Thursday, April 19, 2007

Ginsberg's dissent

While reading Justice Ginsberg's dissent one thing that stood out to me was how she seems to believe the testimony of abortionists (who perform partial-birth abortions) are significantly more authoritative than the testimony of physicians who deal with maternal health problems during pregnancies but who don't perform partial-birth abortions. Starting on page 12 of her dissent, Ginsberg writes,
In this insistence, the Court brushes under the rug the District Courts' wellsupported findings that the physicians who testified that intact D&E is never necessary to preserve the health of a woman had slim authority for their opinions. They had no training for, or personal experience with, the intact D&E procedure, and many performed abortions only on rare occasions.

In other words, the government witnesses had slim authority that partial-birth abortion was never necessary to preserve a woman's health simply because they hadn't performed one. What kind of horrible logic is that?

By that logic, an abortionist could know very little about maternal health issues during pregnancy but be an expert at performing partial-birth abortions and they would have more authority about whether this procedure is necessary to preserve a woman's health simply because they've performed the procedure.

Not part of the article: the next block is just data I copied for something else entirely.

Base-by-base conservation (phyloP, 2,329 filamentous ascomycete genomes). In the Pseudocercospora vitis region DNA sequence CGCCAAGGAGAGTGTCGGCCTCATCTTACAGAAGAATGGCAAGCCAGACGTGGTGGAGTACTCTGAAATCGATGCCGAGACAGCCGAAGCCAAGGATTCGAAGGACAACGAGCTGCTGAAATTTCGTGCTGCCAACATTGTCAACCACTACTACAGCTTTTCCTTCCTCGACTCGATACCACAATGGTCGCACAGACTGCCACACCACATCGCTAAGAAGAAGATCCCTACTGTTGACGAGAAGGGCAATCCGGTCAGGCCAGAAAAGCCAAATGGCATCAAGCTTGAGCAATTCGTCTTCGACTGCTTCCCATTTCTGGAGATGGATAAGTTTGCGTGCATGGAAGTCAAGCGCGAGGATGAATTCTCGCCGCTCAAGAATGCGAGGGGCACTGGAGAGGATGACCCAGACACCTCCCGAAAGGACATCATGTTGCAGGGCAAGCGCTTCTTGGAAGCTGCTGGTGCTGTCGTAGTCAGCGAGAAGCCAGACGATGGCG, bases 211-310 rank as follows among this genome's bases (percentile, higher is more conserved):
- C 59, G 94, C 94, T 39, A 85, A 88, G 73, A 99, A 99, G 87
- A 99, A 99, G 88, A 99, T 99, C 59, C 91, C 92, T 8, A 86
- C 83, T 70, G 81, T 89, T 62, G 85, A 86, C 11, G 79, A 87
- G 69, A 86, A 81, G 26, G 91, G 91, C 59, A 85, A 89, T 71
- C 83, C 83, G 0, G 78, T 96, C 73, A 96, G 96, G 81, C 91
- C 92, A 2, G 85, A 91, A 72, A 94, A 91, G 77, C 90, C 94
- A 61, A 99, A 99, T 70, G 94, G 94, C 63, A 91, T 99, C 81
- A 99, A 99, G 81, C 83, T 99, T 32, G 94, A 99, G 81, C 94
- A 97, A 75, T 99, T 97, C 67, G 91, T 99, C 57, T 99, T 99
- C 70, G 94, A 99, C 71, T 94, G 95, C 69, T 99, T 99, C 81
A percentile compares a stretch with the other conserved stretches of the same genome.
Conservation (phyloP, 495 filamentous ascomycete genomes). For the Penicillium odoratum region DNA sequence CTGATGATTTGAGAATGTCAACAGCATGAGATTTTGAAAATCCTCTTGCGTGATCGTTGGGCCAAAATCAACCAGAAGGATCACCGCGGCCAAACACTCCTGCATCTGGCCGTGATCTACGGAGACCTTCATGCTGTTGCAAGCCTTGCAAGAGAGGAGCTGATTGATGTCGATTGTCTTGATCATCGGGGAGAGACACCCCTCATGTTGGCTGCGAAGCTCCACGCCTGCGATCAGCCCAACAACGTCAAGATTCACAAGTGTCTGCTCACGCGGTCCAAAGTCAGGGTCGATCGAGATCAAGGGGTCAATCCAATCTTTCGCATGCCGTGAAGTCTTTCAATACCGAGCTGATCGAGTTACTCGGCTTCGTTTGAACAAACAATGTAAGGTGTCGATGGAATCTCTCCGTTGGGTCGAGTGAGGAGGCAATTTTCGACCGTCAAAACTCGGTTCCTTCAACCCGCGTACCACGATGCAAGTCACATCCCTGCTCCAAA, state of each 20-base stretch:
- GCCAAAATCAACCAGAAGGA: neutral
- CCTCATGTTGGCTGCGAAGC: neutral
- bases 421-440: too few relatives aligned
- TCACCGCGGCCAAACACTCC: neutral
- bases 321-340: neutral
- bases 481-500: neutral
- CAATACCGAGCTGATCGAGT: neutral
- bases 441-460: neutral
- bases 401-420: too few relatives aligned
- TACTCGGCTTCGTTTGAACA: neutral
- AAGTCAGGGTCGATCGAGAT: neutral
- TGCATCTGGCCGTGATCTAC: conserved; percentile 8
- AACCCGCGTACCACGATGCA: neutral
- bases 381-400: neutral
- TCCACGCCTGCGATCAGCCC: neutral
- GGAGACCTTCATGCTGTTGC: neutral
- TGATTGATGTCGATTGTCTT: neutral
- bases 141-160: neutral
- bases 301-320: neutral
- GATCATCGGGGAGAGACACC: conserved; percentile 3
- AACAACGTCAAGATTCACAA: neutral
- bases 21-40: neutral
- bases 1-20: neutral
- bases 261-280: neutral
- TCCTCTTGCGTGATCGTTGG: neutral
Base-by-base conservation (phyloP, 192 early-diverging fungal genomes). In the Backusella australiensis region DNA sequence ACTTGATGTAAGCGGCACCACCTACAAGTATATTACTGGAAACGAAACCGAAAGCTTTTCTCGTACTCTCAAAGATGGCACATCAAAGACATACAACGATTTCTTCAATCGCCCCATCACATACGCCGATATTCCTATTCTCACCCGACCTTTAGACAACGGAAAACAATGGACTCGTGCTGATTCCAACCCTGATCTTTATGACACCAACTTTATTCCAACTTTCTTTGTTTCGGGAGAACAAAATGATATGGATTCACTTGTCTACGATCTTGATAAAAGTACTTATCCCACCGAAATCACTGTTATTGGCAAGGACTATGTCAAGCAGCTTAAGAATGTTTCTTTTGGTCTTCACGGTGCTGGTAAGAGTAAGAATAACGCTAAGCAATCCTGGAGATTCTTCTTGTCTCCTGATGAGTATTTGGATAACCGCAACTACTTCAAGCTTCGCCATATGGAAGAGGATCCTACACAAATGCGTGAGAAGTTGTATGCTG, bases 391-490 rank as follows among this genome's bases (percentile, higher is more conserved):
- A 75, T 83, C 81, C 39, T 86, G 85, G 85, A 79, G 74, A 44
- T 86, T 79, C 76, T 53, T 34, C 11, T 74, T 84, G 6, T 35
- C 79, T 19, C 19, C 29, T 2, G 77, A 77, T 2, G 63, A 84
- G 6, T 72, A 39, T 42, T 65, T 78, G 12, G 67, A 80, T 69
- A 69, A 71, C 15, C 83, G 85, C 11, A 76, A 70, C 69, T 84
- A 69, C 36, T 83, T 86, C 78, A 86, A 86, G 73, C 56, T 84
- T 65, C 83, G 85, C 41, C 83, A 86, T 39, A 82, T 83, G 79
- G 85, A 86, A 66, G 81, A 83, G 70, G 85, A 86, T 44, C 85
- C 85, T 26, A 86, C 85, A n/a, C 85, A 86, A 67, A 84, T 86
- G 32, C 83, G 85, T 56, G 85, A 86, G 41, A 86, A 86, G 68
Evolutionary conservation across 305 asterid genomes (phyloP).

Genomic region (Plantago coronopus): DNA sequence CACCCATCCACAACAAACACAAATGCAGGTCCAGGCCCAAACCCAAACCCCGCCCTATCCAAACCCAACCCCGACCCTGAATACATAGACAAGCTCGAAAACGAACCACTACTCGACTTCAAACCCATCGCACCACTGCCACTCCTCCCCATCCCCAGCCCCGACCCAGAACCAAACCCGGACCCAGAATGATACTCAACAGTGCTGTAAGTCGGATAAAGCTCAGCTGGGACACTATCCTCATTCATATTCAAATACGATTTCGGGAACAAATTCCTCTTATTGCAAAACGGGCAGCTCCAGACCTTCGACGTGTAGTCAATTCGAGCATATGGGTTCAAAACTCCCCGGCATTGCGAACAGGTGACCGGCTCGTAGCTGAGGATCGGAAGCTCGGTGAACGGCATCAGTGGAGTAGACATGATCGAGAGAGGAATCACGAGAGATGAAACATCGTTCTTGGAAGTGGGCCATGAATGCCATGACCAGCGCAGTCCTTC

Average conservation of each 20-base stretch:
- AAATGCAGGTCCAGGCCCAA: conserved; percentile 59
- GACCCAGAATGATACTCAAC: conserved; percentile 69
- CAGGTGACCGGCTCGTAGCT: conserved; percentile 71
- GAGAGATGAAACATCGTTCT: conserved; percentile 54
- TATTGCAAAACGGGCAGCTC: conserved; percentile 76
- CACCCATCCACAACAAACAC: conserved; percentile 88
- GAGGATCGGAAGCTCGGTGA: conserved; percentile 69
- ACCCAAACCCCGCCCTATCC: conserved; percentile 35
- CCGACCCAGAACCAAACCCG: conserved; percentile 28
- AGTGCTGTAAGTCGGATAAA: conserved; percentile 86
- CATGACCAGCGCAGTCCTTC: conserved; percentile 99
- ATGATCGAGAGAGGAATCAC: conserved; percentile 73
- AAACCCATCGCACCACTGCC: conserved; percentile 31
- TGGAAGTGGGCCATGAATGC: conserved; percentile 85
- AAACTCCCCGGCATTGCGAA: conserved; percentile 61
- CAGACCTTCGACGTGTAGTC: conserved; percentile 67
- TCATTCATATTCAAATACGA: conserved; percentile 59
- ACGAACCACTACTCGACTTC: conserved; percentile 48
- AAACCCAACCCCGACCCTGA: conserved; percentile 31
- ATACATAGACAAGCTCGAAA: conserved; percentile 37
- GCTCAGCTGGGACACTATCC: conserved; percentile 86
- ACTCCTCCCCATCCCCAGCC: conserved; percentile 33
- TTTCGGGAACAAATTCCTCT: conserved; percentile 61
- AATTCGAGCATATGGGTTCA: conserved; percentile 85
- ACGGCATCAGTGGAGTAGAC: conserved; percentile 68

In what other areas of medicine would this argument hold up? Would the testimony of heart experts about the necessity/safety of certain heart procedures or drugs be dismissed simply because they hadn't performed the procedure or prescribed the drugs? Of course not.

This judgement of authority as applied by Ginsberg and also applied in the District Court partial-birth abortion case Planned Parenthood v. Ashcroft would allow anyone who performs any kind of procedure to have their testimony held in higher esteem than anyone else who hasn't performed the procedure regardless of other pertinent qualifications. This contrived judgement of authority is inherently and intentionally biased towards the performer of the procedure. If this judgement of authority stood, how could one then prove a procedure isn't necessary to save the health of the mother? Would doctors have to perform a procedure they think isn't necessary and may feel is even more dangerous than more commonly used procedures to become "experts" on whether a certain procedure secures a woman's health?

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